Do you try to push yourself in new directions with each new piece?
I do try to make my dances more elaborate and indulge in other styles. One of my favorite things about breaking is that it isn’t one-sided. Breaking is everything and anything you can take from it. You can incorporate martial art moves, other styles of dancing—even different exercises like swimming. I saw a guy who acted like he was swimming on the floor and it looked fantastic, so I use them all.

One thing I usually do not do is choreograph. The beauty and all the appreciation I find for Bboying lies within the ability to improvise. Each song is different, giving you different feelings, different tempos. Every venue is different. Every crowd is different. To adapt and be able to connect with them all is poetry in motion to me!

Have you entered a lot of dance competitions?
I have entered a lot of competitions. I entered one in Arizona when I was 18. I flew out, not exactly knowing where I was going to stay, who would be there, how I would get around, or how I would do. My expectations were pretty low and my trip was not planned at all. I just wanted to get past the preliminaries, but I ended up winning it. Talk about a surprise! Then there was the trip I took to Dallas for my 16th birthday. I had just enough money for a one-way bus ticket. I was relying on my ability to win to get the money to get back home. I lost the first round. I borrowed money from everyone to scrape together a bus ticket. Talk about disappointment!

How did you decide to audition for America’s Got Talent (AGT)?
I was extremely reluctant to audition. I didn’t think I would make it past their auditions, but after a good friend pressed me enough to actually try it out, I reluctantly did. I just walked into the building and said “I’m here to audition.” I ended up making it to the quarterfinals. Out of the 75,000 people who auditioned for the show, I was a solo performer among the 48 groups they selected. I was a little surprised, to say the least. First stop was Austin, then Las Vegas, then to Newark, New Jersey.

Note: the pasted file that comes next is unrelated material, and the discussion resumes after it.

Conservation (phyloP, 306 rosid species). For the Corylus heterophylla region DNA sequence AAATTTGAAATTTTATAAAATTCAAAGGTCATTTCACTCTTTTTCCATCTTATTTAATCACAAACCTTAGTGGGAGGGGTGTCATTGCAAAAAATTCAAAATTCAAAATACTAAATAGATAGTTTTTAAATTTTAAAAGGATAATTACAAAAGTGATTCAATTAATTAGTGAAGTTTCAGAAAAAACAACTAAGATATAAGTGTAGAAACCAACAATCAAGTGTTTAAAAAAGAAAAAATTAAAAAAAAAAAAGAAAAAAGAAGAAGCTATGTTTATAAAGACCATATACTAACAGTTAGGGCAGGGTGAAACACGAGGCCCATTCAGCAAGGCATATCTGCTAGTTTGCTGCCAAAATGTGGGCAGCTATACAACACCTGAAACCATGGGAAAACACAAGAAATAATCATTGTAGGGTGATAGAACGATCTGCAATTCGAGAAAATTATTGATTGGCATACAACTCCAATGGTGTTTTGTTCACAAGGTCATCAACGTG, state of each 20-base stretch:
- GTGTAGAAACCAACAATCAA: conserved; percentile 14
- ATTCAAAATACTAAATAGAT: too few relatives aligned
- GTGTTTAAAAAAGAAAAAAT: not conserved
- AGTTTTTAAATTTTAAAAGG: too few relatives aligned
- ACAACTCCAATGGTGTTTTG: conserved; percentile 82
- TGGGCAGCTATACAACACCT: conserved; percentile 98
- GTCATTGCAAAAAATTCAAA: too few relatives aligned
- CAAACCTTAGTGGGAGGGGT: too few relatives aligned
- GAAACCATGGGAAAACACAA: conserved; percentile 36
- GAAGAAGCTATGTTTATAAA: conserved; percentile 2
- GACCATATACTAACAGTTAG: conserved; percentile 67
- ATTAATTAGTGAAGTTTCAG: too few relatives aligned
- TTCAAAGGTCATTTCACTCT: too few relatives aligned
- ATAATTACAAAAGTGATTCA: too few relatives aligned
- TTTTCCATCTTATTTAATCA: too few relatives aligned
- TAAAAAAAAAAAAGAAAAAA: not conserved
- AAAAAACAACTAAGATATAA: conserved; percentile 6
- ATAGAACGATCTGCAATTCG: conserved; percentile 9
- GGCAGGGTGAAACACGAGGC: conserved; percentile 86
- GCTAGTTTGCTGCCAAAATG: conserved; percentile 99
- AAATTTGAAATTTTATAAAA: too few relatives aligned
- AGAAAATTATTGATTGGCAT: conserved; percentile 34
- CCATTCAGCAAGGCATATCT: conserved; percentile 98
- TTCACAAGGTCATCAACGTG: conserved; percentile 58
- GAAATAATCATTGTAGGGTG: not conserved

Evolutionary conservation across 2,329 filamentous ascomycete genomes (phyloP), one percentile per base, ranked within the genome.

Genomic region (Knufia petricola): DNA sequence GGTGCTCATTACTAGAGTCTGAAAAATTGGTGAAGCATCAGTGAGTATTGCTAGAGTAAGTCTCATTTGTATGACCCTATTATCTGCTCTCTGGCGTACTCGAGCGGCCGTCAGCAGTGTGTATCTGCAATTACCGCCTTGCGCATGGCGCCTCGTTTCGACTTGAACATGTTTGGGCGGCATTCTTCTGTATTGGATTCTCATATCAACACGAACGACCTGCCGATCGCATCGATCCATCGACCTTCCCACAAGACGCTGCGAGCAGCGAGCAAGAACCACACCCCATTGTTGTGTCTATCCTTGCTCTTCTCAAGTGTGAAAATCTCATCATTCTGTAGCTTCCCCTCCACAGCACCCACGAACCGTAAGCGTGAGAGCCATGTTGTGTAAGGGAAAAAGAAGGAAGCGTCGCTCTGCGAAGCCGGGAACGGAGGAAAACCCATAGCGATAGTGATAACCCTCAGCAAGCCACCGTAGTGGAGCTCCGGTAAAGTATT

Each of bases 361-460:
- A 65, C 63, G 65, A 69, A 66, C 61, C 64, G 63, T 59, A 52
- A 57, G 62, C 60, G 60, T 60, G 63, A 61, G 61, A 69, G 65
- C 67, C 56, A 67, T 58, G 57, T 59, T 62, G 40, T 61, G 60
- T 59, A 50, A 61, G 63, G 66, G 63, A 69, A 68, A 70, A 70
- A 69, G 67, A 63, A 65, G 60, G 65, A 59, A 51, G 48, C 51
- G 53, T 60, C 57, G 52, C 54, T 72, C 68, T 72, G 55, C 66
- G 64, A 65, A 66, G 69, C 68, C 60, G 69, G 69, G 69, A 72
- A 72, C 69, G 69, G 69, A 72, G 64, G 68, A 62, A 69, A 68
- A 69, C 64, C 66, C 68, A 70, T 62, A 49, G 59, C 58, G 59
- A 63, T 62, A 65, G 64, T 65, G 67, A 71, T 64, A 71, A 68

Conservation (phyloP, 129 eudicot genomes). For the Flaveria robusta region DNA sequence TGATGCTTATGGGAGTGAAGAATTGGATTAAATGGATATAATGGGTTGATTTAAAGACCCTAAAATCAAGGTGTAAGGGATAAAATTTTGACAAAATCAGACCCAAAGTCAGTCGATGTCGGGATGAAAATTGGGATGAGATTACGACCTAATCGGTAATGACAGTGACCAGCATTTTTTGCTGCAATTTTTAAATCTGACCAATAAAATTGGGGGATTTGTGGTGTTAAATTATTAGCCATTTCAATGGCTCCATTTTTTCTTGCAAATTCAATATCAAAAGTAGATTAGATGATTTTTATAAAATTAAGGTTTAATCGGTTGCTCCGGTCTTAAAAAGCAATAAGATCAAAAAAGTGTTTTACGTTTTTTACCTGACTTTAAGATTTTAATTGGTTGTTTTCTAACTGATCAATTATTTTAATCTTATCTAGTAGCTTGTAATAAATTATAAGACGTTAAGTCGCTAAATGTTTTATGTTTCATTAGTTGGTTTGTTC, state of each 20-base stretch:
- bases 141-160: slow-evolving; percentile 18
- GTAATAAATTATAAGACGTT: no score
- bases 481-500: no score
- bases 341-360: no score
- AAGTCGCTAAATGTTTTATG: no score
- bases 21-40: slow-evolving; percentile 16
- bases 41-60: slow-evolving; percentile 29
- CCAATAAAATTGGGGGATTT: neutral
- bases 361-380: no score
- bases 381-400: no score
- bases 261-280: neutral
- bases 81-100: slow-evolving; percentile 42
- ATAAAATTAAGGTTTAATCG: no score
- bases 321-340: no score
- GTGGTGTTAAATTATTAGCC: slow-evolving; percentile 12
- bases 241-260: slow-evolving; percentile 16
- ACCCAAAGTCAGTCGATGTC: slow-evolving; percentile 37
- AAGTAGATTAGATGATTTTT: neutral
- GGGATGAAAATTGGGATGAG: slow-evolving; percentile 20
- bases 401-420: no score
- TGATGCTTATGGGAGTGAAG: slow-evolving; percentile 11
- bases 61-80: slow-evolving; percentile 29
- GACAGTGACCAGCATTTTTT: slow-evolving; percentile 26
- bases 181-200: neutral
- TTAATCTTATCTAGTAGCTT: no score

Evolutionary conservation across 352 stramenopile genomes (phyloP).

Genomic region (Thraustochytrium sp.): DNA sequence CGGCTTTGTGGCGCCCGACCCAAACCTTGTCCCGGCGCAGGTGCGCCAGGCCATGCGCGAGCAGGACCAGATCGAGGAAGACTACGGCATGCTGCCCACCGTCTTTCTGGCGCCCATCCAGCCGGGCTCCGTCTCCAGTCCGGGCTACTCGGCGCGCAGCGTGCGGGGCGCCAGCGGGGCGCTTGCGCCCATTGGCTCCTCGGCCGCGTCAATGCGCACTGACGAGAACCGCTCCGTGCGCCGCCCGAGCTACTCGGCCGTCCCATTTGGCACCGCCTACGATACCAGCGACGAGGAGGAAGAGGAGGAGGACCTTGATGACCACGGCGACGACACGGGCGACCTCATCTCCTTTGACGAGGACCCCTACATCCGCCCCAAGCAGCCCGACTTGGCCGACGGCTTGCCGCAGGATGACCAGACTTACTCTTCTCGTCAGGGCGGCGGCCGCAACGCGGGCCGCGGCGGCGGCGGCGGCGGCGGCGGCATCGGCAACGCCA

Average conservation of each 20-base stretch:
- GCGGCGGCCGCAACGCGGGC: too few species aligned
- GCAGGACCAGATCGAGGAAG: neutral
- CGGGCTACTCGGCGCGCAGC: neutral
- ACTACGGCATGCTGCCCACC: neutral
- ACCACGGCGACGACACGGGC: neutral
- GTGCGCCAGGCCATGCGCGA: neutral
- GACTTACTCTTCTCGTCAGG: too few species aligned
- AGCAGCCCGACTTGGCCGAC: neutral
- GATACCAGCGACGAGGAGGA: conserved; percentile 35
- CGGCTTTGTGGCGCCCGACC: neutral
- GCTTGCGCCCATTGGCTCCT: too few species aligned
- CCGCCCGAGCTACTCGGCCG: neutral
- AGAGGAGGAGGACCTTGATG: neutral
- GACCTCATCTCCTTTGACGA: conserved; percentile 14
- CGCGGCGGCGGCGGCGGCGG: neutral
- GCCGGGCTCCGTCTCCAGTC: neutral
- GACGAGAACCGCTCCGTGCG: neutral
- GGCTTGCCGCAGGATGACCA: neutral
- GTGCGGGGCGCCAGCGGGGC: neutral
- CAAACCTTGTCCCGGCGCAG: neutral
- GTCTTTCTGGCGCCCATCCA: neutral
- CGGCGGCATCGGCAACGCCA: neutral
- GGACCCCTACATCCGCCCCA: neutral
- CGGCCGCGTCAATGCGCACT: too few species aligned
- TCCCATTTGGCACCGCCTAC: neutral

When you made the first cut, how did you prepare for the next step?
Once I was told I was going to Vegas, I was really surprised. This meant that I passed the audition round. To go beyond Vegas meant I would be among the quarter-finalists. So I basically made it to round three. I just improvised during the auditions, so I figured this time I’ll actually put together something good. I practiced, rehearsed and executed a very well done routine in the Vegas round. Unfortunately, it was edited around and music dubbed over instead of my actual performance.

What was the AGT experience like? Were there any pressures? How did you adjust—or not adjust?
AGT was a horrifying process, but I was able to fall back on my old nature of being able to internalize and keep myself calm. It kept me and my performances protected. I have to say I adapted as well to the pressures as any survivor possibly could. Being on a live national television show is the scariest thing I have ever done, and I’m not sure if it will ever be topped!

What kinds of things did AGT do to accommodate your hearing loss?
Nothing. They actually didn’t even know about my hearing loss until the last round of the show. They were actually upset that I didn’t tell them sooner.

What were the judges like?
The judges were Howard Stern, Sharon Osbourne, and Howie Mandel. I never got one-on-one time with any of them so I don’t know what they were really like. They critiqued my performance but didn’t offer me constructive criticism.

Judge Howie Mandel said, “…I have to say, Elusive, that usually I don’t like to combine the story with what’s happening, but your story is phenomenal—the fact that you have a hearing loss, yet music is your life. There’s such a dichotomy between your problem and what you’re doing…that you’re so inspirational. And then I watch your strength and then I watch your dancing and your ability. It just dazzles me.”

How has coming so far in AGT helped your career and visibility of your work?
Honestly, I can’t really make any firm claim that AGT has landed me any work. It is a good credential that assesses my value with clients, but it has not directly helped my career.

What advice do you have for a dancer who wants to become established in the arts? Is it important to have an agent?
I don’t believe it’s as important as people think. If an agency finds you just one audition, then they are beneficial and worth it. But too many people rely on agents. As in a lot of careers, people have to go out, hustle, and be able to find their own work. I have never had representation. My advice to others: Have fun and enjoy it. That’s the only way you’ll actually be able to get good at it.

Were you born in Austin?
I was not born in Austin, but I have lived here since I was two or three years old. I have no memories of before Austin, so I consider myself an Austinite. There is not much work for dancing gigs in Austin as of yet, but Texas just increased their tax incentives for filmmakers so that might bring in more work. I focus on film, corporate and marketing gigs in Austin.

Tell me about your commercials.